Courtesy Reuters

The transfer of power from West to East is gathering pace and soon will dramatically change the context for dealing with international challenges -- as well as the challenges themselves. Many in the West are already aware of Asia's growing strength. This awareness, however, has not yet been translated into preparedness. And therein lies a danger: that Western countries will repeat their past mistakes.

Major shifts of power between states, not to mention regions, occur infrequently and are rarely peaceful. In the early twentieth century, the imperial order and the aspiring states of Germany and Japan failed to adjust to each other. The conflict that resulted devastated large parts of the globe. Today, the transformation of the international system will be even bigger and will require the assimilation of markedly different political and cultural traditions. This time, the populous states of Asia are the aspirants seeking to play a greater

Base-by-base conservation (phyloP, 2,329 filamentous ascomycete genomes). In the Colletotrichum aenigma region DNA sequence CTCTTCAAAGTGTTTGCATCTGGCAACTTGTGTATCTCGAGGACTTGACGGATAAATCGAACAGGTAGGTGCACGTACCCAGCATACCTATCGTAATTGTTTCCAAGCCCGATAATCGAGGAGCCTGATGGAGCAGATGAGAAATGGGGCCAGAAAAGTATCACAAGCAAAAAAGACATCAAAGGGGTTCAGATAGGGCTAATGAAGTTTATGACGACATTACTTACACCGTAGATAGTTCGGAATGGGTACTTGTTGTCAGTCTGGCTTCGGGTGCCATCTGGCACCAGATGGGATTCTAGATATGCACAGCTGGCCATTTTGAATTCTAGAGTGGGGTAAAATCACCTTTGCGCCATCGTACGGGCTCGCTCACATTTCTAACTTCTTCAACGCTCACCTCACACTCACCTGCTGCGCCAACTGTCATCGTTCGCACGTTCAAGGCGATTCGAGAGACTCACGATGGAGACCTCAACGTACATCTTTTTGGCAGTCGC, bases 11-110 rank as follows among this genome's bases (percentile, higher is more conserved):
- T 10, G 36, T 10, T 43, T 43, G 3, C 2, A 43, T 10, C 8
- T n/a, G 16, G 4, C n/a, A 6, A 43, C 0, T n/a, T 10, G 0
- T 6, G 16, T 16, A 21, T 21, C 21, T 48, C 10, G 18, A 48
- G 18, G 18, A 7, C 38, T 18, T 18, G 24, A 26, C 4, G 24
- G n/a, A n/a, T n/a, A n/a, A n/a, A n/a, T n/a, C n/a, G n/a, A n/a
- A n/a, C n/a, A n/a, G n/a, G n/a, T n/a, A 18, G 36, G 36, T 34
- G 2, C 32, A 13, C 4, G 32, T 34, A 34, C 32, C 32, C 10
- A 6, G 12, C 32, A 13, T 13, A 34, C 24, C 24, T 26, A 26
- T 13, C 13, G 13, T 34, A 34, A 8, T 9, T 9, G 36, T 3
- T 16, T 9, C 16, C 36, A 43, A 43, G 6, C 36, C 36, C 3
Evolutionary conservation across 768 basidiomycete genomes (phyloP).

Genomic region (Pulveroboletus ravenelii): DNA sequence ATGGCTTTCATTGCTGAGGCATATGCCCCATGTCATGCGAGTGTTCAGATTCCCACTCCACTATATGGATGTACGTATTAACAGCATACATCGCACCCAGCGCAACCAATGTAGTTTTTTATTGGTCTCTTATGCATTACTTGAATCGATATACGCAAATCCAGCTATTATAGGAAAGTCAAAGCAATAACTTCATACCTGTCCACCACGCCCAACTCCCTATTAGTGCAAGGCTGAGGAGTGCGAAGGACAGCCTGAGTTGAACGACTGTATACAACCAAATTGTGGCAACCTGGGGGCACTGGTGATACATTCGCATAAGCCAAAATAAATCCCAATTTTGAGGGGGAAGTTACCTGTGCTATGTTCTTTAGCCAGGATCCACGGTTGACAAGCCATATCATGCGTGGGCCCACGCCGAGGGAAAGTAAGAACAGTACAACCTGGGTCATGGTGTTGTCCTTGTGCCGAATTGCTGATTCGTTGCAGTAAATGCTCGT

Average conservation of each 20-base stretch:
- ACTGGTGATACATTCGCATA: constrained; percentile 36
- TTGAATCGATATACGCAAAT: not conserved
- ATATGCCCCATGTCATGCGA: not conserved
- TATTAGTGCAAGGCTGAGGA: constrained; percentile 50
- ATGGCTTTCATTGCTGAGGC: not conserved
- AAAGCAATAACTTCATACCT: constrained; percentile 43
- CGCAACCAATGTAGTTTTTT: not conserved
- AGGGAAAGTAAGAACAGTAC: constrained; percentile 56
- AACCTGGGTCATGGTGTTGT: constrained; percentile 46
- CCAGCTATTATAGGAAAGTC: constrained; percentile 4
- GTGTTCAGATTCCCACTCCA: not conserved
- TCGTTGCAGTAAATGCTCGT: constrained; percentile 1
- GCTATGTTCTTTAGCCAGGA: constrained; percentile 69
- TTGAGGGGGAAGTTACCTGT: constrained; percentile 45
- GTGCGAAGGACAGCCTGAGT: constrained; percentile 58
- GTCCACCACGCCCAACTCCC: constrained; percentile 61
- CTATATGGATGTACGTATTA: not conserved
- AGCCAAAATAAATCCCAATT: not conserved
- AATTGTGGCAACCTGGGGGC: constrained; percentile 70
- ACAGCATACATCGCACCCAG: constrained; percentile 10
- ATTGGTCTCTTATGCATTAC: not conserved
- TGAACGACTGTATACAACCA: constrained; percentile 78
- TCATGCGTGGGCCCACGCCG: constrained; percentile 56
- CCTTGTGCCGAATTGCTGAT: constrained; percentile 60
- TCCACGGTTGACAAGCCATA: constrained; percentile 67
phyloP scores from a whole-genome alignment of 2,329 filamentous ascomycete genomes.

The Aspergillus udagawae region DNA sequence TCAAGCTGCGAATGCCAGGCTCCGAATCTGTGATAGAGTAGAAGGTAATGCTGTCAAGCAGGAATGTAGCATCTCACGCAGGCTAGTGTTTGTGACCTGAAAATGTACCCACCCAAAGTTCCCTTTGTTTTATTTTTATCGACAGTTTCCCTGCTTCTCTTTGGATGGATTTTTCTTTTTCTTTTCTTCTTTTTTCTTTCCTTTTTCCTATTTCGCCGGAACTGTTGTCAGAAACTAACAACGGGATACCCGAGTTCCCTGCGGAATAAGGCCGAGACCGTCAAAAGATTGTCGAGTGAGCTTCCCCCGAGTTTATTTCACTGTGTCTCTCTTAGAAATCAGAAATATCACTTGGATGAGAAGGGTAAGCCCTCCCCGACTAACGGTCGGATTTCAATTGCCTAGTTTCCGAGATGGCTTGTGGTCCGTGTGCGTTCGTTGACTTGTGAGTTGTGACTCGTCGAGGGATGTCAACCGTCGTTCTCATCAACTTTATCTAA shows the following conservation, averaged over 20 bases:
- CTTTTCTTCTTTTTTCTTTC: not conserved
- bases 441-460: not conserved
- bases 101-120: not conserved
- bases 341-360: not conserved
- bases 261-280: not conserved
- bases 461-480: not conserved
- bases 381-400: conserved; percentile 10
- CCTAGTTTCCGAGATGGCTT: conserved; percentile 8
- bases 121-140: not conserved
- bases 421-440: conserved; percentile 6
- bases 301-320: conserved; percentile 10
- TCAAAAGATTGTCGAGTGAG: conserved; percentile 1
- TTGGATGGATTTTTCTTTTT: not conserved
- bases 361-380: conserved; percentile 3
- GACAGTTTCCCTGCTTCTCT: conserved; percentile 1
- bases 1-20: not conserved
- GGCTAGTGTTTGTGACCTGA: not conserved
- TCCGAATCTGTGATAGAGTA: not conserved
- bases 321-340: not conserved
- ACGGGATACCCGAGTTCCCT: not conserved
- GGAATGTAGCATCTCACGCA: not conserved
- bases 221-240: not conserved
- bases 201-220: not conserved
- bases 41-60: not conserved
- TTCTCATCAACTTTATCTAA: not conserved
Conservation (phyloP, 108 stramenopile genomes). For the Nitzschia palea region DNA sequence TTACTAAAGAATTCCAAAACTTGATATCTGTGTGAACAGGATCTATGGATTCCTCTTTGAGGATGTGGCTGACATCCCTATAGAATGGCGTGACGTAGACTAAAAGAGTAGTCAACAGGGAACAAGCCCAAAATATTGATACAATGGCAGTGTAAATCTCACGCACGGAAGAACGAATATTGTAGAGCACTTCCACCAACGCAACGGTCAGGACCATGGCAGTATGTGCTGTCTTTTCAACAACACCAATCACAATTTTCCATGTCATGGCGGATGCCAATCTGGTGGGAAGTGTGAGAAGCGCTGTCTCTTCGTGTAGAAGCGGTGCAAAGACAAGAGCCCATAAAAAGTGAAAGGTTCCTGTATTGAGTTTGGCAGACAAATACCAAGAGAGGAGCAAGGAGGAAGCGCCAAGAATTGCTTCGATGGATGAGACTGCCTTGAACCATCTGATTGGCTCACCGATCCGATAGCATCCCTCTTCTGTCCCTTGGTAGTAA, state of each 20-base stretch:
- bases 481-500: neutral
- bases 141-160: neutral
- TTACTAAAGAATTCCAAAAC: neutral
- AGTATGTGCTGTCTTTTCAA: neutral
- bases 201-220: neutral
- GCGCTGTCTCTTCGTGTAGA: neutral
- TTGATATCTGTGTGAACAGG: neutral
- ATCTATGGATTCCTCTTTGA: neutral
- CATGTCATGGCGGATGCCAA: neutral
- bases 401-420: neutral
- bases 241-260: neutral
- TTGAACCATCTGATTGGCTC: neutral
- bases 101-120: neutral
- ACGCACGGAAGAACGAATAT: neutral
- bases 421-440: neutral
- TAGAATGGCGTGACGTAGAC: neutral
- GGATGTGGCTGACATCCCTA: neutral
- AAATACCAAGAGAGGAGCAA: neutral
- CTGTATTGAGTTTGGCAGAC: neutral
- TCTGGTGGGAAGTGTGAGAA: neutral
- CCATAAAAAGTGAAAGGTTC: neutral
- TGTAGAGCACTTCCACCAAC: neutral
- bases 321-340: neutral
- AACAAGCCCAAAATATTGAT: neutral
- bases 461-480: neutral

This article is part of our premium archives.

To continue reading and get full access to our entire archive, you must subscribe.

Subscribe
  • James F. Hoge, Jr. is Editor of Foreign Affairs. This article is adapted from a lecture given in April at Johns Hopkins University's Paul H. Nitze School of Advanced International Studies in Washington, D.C.
  • More By James F. Hoge, Jr.